Modern administrative areas have little meaning when we go back even a short time. But they can make all the difference when it comes to modern heritage work. So that’s why we have this book on finds from Manchester and Merseyside, which span the ages, and covers objects discovered through the Portable Antiquities Scheme (PAS).
The PAS was begun in 1997 to deal with the thorny issue of random finds discovered by metal detectorists, ramblers and anyone else stumbling across historic artefacts outside of a formal archaeological investigation.
Until then, the law surrounding what happened to buried artefacts depended on what they were made of. Things deemed ‘treasure’ were generally those which were judged to have been buried with the intention of the owner coming back for them, and this was generally taken to mean coins and precious metal.
So, for example, the famous Sutton Hoo ship was not treasure, because no one intended to recover it, and it was largely wood and iron. However, there’s no doubt that any chance finds from that feature would have been immensely important to archaeologists!
So today, if you find something of historical interest, you can report it to your local PAS officer who will record it and add it to the database. Merseyside’s officer (as well as being the officer for Cheshire and Greater Manchester) is Vanessa Oakden, who’s based at the Museum of Liverpool, and it’s a new book of her’s I’m looking at here.
50 finds from Manchester and Merseyside
This book is just one in a series covering all the counties where the PAS operates, all published by Amberley Press. It takes some of the best finds from the two counties to display the good work of the Scheme.
The book’s not only here to show off the best finds, however, but also to remind readers of the importance of reporting chance finds, and of making a note of where exactly something was found. This is of particular importance if the find is a piece of flint, as often the exact distribution of a scatter of flint debris is what gives archaeologists the important clues.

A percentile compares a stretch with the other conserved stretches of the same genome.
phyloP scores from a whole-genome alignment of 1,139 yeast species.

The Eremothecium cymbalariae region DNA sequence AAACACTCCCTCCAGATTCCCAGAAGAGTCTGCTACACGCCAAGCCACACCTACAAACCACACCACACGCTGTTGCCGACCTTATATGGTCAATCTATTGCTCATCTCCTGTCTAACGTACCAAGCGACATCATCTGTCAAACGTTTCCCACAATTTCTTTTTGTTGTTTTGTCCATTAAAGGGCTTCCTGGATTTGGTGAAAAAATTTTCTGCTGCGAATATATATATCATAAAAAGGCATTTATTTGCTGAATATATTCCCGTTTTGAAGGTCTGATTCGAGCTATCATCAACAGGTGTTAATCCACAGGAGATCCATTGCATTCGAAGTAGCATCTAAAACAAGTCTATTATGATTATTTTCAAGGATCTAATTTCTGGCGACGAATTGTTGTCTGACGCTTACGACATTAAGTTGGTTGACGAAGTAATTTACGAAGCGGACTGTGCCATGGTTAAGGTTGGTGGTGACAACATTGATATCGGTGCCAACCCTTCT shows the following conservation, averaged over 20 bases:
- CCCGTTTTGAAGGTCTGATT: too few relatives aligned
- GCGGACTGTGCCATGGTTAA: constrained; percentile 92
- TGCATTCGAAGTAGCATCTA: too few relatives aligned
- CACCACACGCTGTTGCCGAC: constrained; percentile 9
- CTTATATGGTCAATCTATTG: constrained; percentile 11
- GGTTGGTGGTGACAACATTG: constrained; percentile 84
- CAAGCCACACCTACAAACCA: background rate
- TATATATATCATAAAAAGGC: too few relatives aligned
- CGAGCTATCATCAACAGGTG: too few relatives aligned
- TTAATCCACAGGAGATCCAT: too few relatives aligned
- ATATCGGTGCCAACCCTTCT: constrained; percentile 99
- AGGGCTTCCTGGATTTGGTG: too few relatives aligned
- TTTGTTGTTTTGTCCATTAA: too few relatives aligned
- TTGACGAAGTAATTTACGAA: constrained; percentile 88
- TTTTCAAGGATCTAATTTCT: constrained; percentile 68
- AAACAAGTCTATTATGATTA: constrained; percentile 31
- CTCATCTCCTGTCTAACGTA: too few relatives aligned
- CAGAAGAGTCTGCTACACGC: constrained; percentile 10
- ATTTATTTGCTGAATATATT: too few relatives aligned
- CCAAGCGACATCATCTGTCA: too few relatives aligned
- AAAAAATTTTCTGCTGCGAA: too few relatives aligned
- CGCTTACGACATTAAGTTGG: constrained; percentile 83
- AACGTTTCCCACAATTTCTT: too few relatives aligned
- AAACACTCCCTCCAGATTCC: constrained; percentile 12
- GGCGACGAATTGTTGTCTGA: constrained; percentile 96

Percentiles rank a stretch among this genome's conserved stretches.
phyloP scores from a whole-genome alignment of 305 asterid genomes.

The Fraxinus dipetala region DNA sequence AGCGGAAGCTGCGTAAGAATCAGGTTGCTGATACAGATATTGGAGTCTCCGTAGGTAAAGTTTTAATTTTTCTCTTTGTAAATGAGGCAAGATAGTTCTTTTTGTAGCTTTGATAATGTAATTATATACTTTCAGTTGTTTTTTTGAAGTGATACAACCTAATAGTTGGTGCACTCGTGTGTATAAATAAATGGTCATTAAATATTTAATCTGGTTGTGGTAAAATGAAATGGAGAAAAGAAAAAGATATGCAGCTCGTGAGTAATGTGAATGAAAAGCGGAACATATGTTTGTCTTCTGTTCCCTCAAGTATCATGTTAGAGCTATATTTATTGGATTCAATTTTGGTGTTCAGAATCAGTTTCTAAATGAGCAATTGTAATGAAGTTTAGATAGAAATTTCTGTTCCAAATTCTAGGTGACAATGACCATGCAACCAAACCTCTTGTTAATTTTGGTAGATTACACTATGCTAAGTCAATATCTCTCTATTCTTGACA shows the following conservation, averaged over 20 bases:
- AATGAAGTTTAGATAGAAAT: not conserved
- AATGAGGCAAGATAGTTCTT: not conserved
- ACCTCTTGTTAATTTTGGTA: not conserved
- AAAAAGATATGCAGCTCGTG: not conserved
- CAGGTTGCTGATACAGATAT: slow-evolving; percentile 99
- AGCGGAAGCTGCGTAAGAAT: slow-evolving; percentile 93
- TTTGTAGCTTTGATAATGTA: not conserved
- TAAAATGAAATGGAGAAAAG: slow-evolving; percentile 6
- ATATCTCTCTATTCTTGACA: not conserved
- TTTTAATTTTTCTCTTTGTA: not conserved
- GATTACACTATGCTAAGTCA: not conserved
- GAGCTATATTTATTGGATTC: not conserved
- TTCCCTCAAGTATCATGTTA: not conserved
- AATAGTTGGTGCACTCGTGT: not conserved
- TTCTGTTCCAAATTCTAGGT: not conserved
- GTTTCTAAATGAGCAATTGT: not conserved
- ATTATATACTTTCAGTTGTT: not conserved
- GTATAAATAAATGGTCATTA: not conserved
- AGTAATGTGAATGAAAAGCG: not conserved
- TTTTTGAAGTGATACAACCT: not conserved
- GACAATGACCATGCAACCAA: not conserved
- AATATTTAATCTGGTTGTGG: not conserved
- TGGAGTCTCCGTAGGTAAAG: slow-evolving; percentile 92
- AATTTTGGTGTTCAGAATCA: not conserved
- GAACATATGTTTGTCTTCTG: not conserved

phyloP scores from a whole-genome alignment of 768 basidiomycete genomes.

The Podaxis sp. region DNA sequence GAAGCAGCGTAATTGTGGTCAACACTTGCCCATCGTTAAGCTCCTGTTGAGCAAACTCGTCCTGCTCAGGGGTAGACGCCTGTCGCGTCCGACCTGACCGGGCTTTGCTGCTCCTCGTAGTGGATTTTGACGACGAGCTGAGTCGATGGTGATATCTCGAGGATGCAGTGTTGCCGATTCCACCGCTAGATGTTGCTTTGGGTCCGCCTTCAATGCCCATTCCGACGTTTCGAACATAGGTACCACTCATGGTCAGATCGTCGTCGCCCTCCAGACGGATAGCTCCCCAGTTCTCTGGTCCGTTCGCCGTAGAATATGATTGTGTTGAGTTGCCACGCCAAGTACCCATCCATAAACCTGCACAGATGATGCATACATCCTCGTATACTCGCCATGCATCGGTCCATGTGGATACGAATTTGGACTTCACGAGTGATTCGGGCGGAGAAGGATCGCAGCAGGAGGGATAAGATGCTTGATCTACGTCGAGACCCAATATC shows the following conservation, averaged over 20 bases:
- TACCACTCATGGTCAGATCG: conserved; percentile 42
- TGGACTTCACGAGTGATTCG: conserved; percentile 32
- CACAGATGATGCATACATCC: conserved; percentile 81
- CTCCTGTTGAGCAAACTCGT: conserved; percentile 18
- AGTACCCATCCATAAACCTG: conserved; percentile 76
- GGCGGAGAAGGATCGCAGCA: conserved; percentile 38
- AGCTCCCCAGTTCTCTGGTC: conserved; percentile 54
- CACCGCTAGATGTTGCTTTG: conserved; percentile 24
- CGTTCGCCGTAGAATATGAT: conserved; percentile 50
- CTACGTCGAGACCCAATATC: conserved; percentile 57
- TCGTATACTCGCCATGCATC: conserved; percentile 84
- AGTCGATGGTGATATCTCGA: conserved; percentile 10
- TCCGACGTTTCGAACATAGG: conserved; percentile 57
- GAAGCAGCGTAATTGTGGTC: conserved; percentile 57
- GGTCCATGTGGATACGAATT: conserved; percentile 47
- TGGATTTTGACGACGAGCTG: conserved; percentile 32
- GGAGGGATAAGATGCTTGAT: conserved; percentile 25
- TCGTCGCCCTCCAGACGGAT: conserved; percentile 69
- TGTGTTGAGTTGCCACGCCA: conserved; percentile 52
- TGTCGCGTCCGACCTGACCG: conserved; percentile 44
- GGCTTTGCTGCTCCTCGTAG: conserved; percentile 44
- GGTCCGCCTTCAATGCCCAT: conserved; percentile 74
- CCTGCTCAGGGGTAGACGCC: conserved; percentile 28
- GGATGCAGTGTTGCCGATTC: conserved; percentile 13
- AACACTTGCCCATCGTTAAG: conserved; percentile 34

And what better way to have another round of rivalry with our Manchester neighbours than to compare impressive finds? 😉 (Turns out there are more prehistoric finds, and better ones, from Merseyside!)
The book is a heavily illustrated volume containing colour photos of all the finds mentioned, from different angles, including similar finds from elsewhere which give a bit of context. The impressive thing is that Vanessa shows a wide ranging knowledge, which must be a requirement for the job, at least to some extent. That must be the best thing about the role – coming into contact with different eras of human history each day!
Where does the landscape interest come in? Well, with a county-wide remit, the distribution maps in this book show that it’s not just the individual finds which bring through the knowledge, but how they’re ranged across the land. A national map of terrets (a type of harness fitting) show that they’re particularly common in the north east of England, and therefore all the more interesting when they turn up in south Lancashire.
The challenge for Liverpool and Manchester, however, is that the built-up areas will have destroyed a lot of early archaeology in the digging of cellars and foundations. The most fruitful areas for finds are rural (that’s where the metal detectors go, as well) but it should be remembered that the absence of a certain find type from the urban part of Liverpool doesn’t mean it wasn’t there once. It’s complicated, this stuff!
I don’t have many problems with the book. It’s a good overview of highlights from the PAS in this region, and is a fantastic advert for the scheme (along with the other books in the series). Hopefully it will encourage someone to bring in finds they might otherwise have kept to themselves.
If I had to say anything against it, it might be that the maps could have been a little more consistent. They came from different sources, but could easily have been standardised to help comparisons. There were also a couple of terms I didn’t understand, such as ‘rowells’, mentioned in an entry on a find of broken spurs from Bebington (they’re the spiky wheels on the heel of the spur).
Still, that doesn’t take away much from what is a handy archaeological overview of the counties covered, and finds-centred books are rare on the popular bookshelf.
You can buy 50 Finds from Manchester and Merseyside from Amazon UK
Related book: 50 Objects from Lancashire